Let’s get up to speed on recent developments in the Trump administration’s trade policy.
Background: Of course, Donald Trump ran on aggressively going after trading partners who were “ripping us off,” by which he means selling us more than we buy from them. To state what I hope is obvious, this is far too simplistic a way to view international trade: The trade deficit is not a scorecard. However, unlike most economists, I have long argued that there are times when it clearly is a drag on overall growth (now is not one of those times), and there are places across the land where trade imbalances have deeply and lastingly hurt a lot of families. So Trump struck a nerve, one that was handily exposed by years of dismissal by elites.
Current events: Campaigning is one thing; governing, quite another. To Trump and some of his advisers, attacking the problem the president identified in the campaign has meant tariffs, first on steel and aluminum, and second, on $50 billion worth of imports from China. Most economists, myself included, argued that the metals’ tariffs would do more harm than good, as many more U.S. workers use those metals as inputs than produce them. But on China, the consensus is that hardball is necessary because of their theft of intellectual property.
The problem is that tariffs just don’t have much of a track record for accomplishing much of anything, at least in recent decades. To be clear, Alexander Hamilton used them wisely, but it’s hard to find good evidence of their positive impact since.
Trump’s U.S. Trade Representative office just released a not-so-little list of 1,300 Chinese imports that would face the tariffs. Interestingly, they exclude many low-end consumer items. It looks to me as if the list is crafted to target their trade surplus with us without hurting Walmart shoppers too much.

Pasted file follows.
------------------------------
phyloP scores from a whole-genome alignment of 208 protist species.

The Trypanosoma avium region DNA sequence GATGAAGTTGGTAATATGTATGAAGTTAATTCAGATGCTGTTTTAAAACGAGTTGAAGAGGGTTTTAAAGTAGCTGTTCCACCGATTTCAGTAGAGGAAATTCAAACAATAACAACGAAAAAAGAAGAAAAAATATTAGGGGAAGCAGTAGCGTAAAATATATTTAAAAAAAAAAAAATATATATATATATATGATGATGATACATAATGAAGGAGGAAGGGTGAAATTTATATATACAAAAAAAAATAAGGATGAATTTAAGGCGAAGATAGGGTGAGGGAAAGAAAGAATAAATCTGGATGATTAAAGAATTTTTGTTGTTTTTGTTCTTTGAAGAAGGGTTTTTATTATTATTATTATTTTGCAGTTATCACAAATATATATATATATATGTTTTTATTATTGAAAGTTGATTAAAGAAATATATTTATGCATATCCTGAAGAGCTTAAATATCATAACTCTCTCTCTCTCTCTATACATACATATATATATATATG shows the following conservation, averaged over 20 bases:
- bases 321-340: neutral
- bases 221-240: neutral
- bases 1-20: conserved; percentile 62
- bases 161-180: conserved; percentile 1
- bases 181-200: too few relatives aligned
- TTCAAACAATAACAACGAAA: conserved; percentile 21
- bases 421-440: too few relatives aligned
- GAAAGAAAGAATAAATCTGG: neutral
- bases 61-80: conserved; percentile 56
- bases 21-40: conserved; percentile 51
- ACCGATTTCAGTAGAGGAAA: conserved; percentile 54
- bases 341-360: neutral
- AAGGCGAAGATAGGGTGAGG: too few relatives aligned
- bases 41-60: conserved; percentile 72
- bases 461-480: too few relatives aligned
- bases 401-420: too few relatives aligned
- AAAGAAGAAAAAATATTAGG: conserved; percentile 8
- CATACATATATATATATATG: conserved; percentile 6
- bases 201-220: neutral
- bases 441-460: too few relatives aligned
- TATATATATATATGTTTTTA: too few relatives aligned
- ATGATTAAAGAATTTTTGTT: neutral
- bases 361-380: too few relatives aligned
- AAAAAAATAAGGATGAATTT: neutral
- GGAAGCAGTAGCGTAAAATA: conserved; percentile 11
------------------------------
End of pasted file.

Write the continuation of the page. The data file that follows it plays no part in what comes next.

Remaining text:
What to make of all of this? Here’s the bit that’s been underreported: There’s a decent chance these Chinese tariffs will never be implemented. Over the next six weeks, there will be a comment period and public hearing. Then, and this is the crucial moment to watch, the administration has six months to decide whether to apply the tariffs.
In other words, we’re at the beginning of the negotiation phase. At this point, I’d put the odds that the tariffs come to fruition at about half, and maybe even lower. It’s of course impossible to predict which way this administration will zig or zag, but Trump’s attention span being what it is, don’t bet the farm either way.
But the markets are freaking out! True, but what else is new? Equity markets like certainty. They also like unfettered trade flows. But as I will always stress to anyone and everyone, do not confuse the stock market with the real economy. Just this morning, ADP (a private-sector payroll servicer) announced that 241,000 jobs were created last month. I down-weight this report relative to the Bureau of Labor Statistics report due out Friday, but it’s valid data that’s typically close to the official number.
In other words, Trump’s trade-induced chaos is wreaking serious havoc with the stock market, but that’s not yet bleeding into the real economy. Trump inherited a solid macroeconomy with strong cyclical momentum, and it’s a lot harder to screw that up than it is to freak out the markets. Still, I wouldn’t put it past him.
Jared Bernstein, a former chief economist to Vice President Joe Biden, is a senior fellow at the Center on Budget and Policy Priorities and author of “The Reconnection Agenda: Reuniting Growth and Prosperity.”